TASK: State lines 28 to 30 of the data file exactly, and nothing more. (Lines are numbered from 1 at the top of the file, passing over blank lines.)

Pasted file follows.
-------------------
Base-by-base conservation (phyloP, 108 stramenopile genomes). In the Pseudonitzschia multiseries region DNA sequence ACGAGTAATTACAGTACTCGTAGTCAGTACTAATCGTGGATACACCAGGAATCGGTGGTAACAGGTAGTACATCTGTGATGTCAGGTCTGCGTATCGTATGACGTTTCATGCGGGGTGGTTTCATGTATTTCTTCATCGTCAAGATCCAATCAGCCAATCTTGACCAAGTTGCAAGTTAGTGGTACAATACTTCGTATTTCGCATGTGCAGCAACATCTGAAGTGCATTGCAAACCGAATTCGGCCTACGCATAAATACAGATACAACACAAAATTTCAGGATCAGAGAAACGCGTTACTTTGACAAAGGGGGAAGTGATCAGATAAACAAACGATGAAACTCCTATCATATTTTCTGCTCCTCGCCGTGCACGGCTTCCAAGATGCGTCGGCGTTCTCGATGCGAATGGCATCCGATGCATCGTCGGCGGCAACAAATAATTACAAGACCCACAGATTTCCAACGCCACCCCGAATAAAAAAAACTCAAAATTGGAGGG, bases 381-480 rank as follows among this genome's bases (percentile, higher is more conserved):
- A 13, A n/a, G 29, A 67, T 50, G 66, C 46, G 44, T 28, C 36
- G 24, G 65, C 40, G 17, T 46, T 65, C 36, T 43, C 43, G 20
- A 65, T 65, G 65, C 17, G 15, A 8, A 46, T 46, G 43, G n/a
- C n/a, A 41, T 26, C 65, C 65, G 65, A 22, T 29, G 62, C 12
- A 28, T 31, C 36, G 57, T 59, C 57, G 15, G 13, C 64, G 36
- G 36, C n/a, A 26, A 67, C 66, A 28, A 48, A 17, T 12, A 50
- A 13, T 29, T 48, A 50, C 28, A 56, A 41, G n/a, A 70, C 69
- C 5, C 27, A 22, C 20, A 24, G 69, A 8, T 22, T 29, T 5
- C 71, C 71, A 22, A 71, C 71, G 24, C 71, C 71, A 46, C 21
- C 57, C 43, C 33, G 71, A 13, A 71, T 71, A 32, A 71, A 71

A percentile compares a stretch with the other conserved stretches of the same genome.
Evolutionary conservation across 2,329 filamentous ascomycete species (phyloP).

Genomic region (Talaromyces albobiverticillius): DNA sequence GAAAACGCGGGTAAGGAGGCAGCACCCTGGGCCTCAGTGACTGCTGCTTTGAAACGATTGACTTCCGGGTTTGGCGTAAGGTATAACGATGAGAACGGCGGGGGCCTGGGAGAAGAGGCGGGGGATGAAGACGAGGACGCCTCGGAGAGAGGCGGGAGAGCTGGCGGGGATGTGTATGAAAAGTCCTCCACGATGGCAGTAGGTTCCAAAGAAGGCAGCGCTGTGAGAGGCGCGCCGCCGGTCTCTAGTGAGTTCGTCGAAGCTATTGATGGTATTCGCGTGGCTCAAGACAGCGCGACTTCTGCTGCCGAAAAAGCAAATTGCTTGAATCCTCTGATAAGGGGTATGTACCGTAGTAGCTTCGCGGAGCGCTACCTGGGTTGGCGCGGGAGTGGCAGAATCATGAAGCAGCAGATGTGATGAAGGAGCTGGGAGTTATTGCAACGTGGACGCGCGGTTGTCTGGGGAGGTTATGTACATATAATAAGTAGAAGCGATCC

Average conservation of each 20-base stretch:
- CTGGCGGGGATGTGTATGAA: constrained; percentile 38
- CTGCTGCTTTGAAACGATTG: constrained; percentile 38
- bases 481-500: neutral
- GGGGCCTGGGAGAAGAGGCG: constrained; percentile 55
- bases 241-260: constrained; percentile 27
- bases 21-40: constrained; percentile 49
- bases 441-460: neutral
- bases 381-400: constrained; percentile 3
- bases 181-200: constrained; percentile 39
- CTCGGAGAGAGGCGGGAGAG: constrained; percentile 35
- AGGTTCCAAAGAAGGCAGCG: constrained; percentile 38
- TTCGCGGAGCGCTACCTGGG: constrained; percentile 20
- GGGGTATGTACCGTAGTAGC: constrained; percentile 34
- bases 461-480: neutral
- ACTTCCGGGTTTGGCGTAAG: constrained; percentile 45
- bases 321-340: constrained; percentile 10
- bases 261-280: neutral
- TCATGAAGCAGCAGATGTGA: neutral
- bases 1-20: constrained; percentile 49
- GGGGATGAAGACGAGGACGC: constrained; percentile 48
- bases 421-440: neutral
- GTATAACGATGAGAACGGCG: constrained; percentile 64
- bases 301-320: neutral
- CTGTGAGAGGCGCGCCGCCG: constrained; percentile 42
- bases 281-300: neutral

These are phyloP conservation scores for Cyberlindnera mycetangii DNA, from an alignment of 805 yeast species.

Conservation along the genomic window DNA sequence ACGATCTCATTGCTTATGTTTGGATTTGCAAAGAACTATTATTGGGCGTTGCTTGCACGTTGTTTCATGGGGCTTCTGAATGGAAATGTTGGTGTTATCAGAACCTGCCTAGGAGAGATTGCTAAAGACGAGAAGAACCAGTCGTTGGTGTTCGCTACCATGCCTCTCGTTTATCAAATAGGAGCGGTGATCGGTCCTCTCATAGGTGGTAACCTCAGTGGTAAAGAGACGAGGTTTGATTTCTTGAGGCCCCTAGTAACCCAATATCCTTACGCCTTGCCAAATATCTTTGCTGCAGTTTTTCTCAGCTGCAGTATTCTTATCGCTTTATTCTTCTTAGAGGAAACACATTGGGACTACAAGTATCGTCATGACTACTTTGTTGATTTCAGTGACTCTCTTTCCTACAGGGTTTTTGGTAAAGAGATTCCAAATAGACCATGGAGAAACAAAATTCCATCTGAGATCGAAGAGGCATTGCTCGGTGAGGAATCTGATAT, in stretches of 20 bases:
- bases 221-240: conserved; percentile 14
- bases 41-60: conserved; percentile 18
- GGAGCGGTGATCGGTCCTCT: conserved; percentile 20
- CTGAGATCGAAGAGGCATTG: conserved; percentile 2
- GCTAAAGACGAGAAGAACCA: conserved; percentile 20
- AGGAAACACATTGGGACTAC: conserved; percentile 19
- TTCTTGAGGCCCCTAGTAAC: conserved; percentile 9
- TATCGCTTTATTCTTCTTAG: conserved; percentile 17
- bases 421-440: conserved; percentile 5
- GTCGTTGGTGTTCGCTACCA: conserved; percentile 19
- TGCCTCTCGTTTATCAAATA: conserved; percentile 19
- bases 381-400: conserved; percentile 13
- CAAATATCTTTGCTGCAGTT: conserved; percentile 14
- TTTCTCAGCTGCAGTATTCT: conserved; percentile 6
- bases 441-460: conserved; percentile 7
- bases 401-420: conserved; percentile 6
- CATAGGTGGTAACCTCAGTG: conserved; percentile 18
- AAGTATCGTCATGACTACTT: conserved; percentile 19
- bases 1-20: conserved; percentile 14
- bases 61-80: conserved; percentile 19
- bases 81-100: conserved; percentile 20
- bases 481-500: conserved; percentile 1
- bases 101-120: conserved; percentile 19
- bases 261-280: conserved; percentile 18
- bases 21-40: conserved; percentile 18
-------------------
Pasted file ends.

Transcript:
- GGGGTATGTACCGTAGTAGC: constrained; percentile 34
- bases 461-480: neutral
- ACTTCCGGGTTTGGCGTAAG: constrained; percentile 45